David Post: There will be no winner in airport de-annexation battle
“This has nothing to do with retribution and payback.”
“We don’t want a partnership.”
“We want control.”
A paraphrase: Our partners don’t have honest intentions.
“They act behind our back.”
“I don’t see a lot of cooperation.”
“All we need is for you to get out of our way.”
“This is not related to other beefs we have.” (So, there are more.)
These divisive comments by the county commissioners about de-annexing the airport will get them re-elected, but that will not encourage business growth. Their rhetoric could apply to the school office or to the Salisbury Planning Board’s (full disclosure: I’m a member) suggestion that a county-wide partnership explore development of I-85. Or to water-sewer lines. Or to Fibrant. Or to the 911 call center. Maybe even dog catchers.
Do they believe this language will create jobs? Do they really care about jobs? If so, how can any existing businesses can feel secure or want to grow here? Why would any business want to relocate here? Businesses want stability. Certainty. No hassle. Government that works. Government that is a partner. Instead, not working together — more importantly, not wanting to work together — has become part of the county’s DNA.
Over the past 50 years, North Carolina taught the South how a poor state could transform itself with a focus and financial commitment (yes, taxes) to education. Successful counties tapped into the technologies of the future. Rowan County missed that boat. Being conservative, Salisbury-Rowan clung to the past, moaning the loss of thousands of low-paying textile jobs that will never come back.
A hundred years ago, Salisbury was one of North Carolina’s largest cities. When built in 1903, the Grubb-Wallace-Plaza building was the tallest in North Carolina. Rowan County is in the middle of the I-85 corridor that stretches 250 miles from Raleigh-Durham to Greenville, South Carolina. Yet, it is the only county in the region to lose population over the past several years. That’s not because of taxes. It’s because of the lack of both opportunity and leadership concerned with the whole rather than the parts.
Rowan commissioners believe that taxes, and only taxes, drive all business decisions. Our airport tax is already the lowest in the region. How will reducing it further attract more business?
Salisbury is critical to Rowan County. It provides a disproportionate share of the county’s tax base and is the engine for virtually all of the county’s economic growth. Yet, the county apparently wants nothing to do with the city. Most people in Rowan County have heard of Burlington, Cary, Wilmington, Asheville and Monroe, but how many can identify the county where those cities are located and name two other towns in those counties?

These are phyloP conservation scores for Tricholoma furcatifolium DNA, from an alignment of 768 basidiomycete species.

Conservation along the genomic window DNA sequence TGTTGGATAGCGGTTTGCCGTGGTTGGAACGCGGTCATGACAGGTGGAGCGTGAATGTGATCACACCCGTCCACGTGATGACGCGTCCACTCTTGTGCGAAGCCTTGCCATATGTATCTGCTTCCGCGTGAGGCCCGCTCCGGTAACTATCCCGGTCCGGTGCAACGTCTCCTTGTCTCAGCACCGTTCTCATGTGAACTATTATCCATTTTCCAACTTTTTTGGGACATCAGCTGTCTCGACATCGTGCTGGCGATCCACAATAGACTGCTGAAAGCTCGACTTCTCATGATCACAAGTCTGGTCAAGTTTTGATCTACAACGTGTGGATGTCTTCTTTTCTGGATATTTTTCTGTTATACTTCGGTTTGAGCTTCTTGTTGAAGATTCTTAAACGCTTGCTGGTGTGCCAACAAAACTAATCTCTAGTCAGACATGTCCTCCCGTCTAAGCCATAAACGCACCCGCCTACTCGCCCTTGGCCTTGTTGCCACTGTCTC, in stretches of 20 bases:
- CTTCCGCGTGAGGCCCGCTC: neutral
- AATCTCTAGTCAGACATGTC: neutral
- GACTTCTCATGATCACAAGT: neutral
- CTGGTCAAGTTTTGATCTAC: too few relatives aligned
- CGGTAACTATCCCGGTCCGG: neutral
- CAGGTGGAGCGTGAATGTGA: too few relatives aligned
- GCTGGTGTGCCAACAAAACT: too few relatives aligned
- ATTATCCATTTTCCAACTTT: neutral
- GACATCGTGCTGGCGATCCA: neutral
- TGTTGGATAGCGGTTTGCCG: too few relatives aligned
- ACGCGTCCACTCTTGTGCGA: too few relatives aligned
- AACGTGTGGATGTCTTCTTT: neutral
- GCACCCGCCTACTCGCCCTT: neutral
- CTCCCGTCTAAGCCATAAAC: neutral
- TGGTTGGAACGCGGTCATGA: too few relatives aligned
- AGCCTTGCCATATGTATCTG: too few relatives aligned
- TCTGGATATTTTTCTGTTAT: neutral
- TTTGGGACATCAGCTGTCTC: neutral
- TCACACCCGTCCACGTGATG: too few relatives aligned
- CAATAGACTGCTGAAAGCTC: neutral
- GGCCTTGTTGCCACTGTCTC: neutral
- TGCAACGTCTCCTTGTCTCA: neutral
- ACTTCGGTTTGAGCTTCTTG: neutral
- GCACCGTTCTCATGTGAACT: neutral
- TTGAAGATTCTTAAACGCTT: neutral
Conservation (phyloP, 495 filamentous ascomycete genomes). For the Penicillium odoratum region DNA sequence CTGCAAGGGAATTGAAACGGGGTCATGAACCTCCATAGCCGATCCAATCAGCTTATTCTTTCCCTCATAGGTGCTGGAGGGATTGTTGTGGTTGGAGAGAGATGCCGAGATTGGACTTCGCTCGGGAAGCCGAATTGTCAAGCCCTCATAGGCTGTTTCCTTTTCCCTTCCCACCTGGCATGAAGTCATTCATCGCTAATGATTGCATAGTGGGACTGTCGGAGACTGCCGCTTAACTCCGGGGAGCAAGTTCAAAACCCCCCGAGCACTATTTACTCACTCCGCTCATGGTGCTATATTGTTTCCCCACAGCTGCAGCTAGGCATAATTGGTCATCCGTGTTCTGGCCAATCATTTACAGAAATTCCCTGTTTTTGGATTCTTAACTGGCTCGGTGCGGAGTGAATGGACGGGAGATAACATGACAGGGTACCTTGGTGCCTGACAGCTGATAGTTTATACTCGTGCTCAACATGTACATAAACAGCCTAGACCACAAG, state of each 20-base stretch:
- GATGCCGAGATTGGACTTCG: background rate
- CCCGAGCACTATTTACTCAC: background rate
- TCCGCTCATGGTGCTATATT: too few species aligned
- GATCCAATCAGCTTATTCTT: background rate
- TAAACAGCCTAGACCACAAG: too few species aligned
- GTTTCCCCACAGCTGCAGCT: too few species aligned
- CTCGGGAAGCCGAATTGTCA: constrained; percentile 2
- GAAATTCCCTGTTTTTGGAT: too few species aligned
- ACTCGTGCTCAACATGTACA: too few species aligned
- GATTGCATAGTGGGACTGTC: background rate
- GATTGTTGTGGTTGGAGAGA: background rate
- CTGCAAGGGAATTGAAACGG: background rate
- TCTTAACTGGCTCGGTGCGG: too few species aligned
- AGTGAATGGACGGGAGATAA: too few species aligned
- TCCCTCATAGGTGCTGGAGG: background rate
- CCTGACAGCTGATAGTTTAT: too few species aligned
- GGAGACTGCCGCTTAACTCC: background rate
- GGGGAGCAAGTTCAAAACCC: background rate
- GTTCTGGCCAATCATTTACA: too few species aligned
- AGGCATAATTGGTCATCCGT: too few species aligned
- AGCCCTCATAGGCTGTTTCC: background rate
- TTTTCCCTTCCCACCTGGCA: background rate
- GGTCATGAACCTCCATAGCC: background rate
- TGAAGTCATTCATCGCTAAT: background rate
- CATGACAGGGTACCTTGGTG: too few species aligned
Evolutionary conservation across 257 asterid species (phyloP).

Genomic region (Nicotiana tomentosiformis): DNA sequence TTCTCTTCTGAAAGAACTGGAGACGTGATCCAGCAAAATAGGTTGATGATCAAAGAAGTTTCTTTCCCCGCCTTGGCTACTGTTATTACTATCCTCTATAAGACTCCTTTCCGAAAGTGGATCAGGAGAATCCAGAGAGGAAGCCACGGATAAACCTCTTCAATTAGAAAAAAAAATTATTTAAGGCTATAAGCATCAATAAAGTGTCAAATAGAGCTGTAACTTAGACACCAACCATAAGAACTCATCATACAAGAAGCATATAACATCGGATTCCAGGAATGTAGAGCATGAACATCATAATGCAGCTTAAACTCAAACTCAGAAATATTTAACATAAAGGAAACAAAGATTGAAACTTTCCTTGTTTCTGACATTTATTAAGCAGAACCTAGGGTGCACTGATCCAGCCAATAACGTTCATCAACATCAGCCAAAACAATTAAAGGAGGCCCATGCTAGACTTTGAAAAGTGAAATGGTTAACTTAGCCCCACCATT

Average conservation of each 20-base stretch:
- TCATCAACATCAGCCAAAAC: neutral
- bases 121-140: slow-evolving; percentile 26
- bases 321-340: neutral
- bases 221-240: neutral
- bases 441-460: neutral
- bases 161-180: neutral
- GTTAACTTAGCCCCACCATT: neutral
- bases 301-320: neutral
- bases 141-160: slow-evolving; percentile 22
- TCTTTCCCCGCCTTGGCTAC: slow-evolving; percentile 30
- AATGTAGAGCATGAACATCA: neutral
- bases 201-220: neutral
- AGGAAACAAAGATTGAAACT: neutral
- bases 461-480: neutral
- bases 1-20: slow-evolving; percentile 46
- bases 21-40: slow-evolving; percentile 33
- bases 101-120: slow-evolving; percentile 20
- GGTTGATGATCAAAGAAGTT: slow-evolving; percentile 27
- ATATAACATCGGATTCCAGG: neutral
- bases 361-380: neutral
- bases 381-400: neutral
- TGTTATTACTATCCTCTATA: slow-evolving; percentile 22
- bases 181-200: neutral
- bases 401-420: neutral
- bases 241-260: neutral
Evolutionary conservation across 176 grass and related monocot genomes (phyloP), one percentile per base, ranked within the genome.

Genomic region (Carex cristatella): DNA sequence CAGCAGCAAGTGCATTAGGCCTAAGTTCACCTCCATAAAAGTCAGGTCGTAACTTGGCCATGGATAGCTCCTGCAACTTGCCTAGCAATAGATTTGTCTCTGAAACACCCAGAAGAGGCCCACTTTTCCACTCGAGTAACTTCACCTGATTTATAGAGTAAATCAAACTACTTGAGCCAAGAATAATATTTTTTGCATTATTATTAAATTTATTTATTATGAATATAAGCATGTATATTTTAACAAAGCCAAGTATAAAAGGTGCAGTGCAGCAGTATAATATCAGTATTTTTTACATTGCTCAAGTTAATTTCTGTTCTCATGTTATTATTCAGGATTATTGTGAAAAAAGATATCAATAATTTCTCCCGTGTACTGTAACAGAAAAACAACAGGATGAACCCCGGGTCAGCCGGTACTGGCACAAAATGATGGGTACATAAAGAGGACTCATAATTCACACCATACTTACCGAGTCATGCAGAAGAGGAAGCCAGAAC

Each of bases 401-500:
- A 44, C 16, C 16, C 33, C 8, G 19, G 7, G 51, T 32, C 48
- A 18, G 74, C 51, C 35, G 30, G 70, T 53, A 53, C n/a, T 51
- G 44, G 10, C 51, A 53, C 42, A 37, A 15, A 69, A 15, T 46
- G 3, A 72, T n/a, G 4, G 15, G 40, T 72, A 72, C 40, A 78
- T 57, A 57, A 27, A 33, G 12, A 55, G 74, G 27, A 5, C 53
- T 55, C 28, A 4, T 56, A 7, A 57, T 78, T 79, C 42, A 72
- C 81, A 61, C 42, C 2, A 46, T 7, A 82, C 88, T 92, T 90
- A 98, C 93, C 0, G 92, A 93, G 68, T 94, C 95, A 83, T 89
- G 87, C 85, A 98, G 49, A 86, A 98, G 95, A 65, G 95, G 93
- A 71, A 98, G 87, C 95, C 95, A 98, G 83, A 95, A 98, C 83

Salisbury-Rowan has several highly competent economic leaders in Robert Van Geons, James Meacham, and Randy Hemann, who head RowanWorks Economic Development Commission, the Tourism Development Authority and Downtown Salisbury, Inc. Have their voices been heard? Hardly. In fact, Mr. Hemann is often demonized for his efforts to reinvigorate Salisbury’s core.
The local hostility is like a loud divorce where the judge separates the property but requires the parties to remain married. Maybe a divorce is the solution. De-annex Salisbury from the county. Salisbury could become the state’s 101st county, a donut hole, somewhat like Lesoto, an independent nation surrounded on all borders by South Africa.
Tweny-five years ago, my family closed its business, Zimmerman’s. Twelve years ago, I moved my company from Washington, D.C., to Salisbury, not because of taxes, but because my brother, Jon Post, and a friend, Joe Hager, were willing to take a chance with me. Regulatory tripwires made both more difficult than necessary (but that’s another story).
Our company’s success has put us on Inc. Magazine’s list of the fastest growing companies in the United States for the past six years. As a result, a few dozen investors and banks have called. Since we operate in a number of states, they always ask, “Why Salisbury?” I say that we are a half-day drive to D.C. and Atlanta, that within a 50- and 100-mile radius around Salisbury is the largest population mass between Washington and Atlanta, and that the costs of living and doing business are low. They are usually impressed.
Instead, suppose I refer them to the comments at the beginning of this article and say, “What do you think?”
What would they think?
David Post lives in Salisbury and serves on the city Planning Board. Contact him via email: DavidPostOpinion@gmail.com.